Yakionigiri | Grilled Rice Balls with Soy Sauce and Mirin

Today, we are doing making yaki onigiri, which is literally a grilled or toasted rice ball.

Yakionigiri | Grilled Rice Balls Procedure

I have about two cups’ worth of Japanese white rice, and a little bit of sesame oil, which we’re gonna be using for some additional flavor, a tablespoon of mirin, and three tablespoons of shoyu or soy sauce.

Tips for making a delicious yaki onigiri

What we’re gonna do is mix all the rice with the soy sauce, and the mirin, mix it all together, leave a little bit for brushing on, which is optional.

You don’t have to do that. You don’t have to mix it either. You can actually just brush it on top right away as soon as you start it. Or you can mix it all together a little bit.

It’s a personal preference. That way, you have a little bit more flavor in each bite. Do you like to eat yaki onigiri, with all of the seasonings mixed in, or do you like to put it on the top and bottom, kind of like a sandwich?

We’re gonna be adding a layer of parchment paper on our stainless skillet.

The reason I’m using parchment paper is because I don’t want to use oil to make it oily. And the parchment paper helps the yaki onigiri not to stick to the pan!

The hardest part about doing this is shaping the rice balls, the onigiri. If you’ve never done it before, it might take some getting used to to get it in the right shape.

If you don’t want to use your hands, you can use some plastic wrap to protect your hands so the rice doesn’t stick to them.

When shaping the rice balls, keep your hands moist. But not too moist because it’s gonna make the rice mushy. Just grab a small cup’s worth, and then shape it into a triangle. If you don’t want to do a triangle, you can just do a ball too. That might be easier!

Yakionigiri Grilled Rice Balls

       
 

Konnichiwa! (Hello!) I'm Pat Tokuyama, a Japanese tofu cookbook author, who travels for music, food, and adventure. If you like Japanese food and it's your first time here, consider joining the new plant based japanese made simple community - to cook and be healthier today - with japanese food!!

** Plant Based Japanese Cooking Club ** Get your free mini ecookbook to get started!

 

You can do a lot with yaki onigiri

A lot of different things! You don’t necessarily need to stick with just shoyu and mirin.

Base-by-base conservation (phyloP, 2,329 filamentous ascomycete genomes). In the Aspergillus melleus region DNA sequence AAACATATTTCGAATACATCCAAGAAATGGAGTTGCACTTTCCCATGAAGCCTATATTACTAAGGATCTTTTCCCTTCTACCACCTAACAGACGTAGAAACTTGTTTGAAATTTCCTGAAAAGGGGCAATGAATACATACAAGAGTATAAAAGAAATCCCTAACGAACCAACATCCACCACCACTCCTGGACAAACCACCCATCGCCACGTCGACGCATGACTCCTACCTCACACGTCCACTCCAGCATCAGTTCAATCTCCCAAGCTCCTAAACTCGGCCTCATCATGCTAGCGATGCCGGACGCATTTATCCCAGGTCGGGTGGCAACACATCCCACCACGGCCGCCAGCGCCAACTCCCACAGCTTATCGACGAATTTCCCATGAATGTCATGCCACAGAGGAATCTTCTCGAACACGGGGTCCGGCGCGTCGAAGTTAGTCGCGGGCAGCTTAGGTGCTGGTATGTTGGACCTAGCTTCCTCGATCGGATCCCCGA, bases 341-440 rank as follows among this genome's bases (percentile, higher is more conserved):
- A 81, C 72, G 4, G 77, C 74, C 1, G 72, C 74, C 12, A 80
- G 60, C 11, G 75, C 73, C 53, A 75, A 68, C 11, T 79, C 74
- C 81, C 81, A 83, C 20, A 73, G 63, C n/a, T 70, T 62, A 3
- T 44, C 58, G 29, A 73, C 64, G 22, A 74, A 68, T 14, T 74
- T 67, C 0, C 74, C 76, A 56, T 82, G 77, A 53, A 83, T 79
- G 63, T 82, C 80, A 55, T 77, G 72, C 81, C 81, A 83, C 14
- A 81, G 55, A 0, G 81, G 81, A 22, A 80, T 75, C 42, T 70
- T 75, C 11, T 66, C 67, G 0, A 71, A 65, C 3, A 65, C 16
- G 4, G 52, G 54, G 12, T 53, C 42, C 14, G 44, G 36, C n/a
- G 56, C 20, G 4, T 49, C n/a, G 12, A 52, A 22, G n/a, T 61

You can do shiokoji, for example. You can do some corn. You can do shiso. You can do katsuobushi.

You can do umeboshi, which is pickled plum. You can put some miso on there. It’s pretty versatile.

And if you don’t eat it all, you can freeze it. It stores well in the freezer. Or you can make extra on purpose so that you can freeze it and you can enjoy it for a rainy day.

I hope you guys give this a try! It’s very straightforward, delicious, and easy to make!

Grilled rice balls

Print Recipe
Yakionigiri | Grilled Rice Balls with Soy Sauce and Mirin BigOven - Save recipe or add to grocery list Yum
Grilled rice balls
Servings
people
Ingredients
Servings
people
Ingredients
Grilled rice balls
Instructions
  1. Cook 2 cups of rice in a rice cooker or on the stove according to package directions.
  2. Once complete, turn off rice cooker and allow to cool.
  3. Measure out mirin and soy sauce with dash of sesame oil if desired.
  4. Add 3 Tbsp of seasoning to rice, while reserving 1 Tbsp for brushing.
  5. Mix rice until seasoning is evenly distributed.
  6. Using a large pan, measure out a piece of parchment and cut corners.*
  7. Heat pan on medium heat.
  8. Prepare a cutting board and wet with water to avoid sticking (alternatively, wrap with plastic wrap)
  9. Using wet hands or a large piece of plastic wrap, take a handful of rice (1/2 cup worth) and press firmly into a disk or triangle shape. Press harder than you think necessary if you don’t press hard enough the riceballs may fall apart.
  10. Once you have a few onigiri ready to go add to your pan and cook for at least 3-4 minutes on each side. Monitor closely to avoid burning, once the first side is finished flip, and cook the second side. After flipping, you can brush with additional sauce.
  11. Repeat for each ball of rice and serve while hot.
  12. You can also wrap with a small piece of nori (dried seaweed) for more flavor and texture if desired.
Recipe Notes

*If using a non-stick pan you may not need parchment.
You can also use a toaster but you may need to watch closely and also shorten the cooking time to avoid burning.

 

Konnichiwa! (Hello!) I'm Pat Tokuyama, a Japanese tofu cookbook author, who travels for music, food, and adventure. If you like Japanese food and it's your first time here, consider joining the new plant based japanese made simple community - to cook and be healthier today - with japanese food!!

** Plant Based Japanese Cooking Club ** Get your free mini ecookbook to get started!

 

One thought on “Yakionigiri | Grilled Rice Balls with Soy Sauce and Mirin

  • September 18, 2020 at 8:26 am
    Permalink

    On the variations, would you add the corn into the rice mixture then fry it ,then brush on the shoyu,mirin sauce? Would you explain how a I could add ume? Not sure if you meant to add to the shoyu mixture.
    Thank you

    Reply

Leave a Reply

Your email address will not be published. Required fields are marked *